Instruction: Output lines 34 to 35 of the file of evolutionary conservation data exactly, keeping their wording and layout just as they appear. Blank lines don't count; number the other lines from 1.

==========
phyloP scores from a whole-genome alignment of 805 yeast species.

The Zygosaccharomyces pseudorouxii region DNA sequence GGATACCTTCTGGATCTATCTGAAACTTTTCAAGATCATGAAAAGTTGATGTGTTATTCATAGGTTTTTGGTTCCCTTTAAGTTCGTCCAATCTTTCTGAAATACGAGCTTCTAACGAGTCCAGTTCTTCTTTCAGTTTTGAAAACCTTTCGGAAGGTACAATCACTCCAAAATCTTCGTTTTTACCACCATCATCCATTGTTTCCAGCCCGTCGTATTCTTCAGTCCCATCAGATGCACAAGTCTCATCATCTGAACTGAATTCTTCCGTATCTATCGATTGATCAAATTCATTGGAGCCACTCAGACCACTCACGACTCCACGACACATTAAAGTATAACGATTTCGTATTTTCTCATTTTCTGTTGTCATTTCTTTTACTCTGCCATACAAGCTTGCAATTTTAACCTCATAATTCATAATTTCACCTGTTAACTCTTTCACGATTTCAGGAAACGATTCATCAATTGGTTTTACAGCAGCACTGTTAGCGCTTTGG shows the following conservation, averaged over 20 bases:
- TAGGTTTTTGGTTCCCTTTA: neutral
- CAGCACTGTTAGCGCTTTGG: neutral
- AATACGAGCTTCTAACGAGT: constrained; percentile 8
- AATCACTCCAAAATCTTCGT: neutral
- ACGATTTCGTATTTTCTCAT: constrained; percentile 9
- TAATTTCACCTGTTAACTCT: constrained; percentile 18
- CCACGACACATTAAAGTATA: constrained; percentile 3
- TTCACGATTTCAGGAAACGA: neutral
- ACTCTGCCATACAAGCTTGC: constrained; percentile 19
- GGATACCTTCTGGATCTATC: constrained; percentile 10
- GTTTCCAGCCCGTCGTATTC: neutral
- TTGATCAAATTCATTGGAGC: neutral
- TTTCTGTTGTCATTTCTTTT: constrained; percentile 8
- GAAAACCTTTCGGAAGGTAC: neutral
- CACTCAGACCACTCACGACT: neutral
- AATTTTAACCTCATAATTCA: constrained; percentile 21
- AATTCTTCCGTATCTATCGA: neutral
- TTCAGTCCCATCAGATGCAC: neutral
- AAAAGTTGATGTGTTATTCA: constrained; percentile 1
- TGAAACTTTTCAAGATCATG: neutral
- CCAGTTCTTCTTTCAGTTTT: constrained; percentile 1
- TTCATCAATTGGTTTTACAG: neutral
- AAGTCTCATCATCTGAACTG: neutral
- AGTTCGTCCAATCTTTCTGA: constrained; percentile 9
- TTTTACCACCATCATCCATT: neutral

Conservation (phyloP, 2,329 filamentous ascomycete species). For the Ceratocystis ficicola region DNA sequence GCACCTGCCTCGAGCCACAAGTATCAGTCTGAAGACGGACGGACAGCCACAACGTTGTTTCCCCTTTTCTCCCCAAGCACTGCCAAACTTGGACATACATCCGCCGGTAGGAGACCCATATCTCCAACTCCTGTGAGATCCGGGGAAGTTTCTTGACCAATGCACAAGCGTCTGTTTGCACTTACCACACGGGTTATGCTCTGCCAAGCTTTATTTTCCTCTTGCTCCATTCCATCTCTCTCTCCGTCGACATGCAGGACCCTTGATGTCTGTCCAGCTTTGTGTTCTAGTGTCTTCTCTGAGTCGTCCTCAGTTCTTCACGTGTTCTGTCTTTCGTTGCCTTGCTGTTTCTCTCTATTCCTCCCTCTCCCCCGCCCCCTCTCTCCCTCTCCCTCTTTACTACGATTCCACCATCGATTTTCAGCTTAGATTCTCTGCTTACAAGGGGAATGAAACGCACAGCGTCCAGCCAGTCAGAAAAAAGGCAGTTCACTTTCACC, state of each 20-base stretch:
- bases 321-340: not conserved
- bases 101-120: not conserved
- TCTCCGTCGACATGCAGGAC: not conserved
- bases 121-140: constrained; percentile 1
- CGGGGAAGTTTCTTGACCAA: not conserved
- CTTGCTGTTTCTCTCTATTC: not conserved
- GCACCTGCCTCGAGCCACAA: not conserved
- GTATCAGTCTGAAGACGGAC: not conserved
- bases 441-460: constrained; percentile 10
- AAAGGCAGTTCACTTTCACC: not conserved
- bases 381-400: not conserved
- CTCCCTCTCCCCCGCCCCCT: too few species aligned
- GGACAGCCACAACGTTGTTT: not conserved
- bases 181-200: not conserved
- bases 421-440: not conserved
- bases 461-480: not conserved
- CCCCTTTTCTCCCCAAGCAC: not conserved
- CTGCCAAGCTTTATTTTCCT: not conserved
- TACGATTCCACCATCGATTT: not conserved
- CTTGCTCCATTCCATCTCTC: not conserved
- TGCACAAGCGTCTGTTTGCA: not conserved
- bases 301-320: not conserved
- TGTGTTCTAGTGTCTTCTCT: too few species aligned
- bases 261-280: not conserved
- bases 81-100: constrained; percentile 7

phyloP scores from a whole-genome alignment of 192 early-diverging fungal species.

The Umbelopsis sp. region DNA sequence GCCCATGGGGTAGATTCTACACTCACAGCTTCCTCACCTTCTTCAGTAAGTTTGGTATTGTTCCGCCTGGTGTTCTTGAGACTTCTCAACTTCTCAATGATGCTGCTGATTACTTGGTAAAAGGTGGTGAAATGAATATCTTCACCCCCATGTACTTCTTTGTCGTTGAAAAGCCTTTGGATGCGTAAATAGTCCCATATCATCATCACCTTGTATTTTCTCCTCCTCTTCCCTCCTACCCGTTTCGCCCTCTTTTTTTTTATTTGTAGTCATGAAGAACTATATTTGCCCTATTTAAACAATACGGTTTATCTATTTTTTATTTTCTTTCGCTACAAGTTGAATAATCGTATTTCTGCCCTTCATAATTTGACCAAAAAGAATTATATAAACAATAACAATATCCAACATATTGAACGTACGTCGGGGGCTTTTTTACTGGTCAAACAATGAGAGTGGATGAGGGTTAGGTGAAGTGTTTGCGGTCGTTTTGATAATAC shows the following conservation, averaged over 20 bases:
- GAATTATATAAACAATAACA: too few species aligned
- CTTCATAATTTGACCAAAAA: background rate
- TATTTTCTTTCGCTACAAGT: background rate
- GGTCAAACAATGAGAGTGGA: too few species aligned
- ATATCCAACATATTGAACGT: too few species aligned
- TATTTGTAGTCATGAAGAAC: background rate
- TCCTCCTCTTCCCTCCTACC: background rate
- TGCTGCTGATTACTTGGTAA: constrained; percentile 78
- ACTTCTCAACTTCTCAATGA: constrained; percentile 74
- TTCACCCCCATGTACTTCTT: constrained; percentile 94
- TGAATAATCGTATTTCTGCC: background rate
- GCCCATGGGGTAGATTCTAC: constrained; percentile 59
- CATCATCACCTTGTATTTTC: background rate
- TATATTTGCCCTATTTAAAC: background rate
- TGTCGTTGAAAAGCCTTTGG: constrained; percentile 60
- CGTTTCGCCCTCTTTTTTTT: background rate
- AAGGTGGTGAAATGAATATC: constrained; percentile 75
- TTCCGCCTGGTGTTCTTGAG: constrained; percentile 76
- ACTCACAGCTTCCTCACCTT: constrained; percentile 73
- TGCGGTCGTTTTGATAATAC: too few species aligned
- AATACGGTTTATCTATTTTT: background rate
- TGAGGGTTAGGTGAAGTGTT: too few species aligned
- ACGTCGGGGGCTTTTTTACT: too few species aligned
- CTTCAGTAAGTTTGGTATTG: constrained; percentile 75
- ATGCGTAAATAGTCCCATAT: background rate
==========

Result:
- CTTGCTGTTTCTCTCTATTC: not conserved
- GCACCTGCCTCGAGCCACAA: not conserved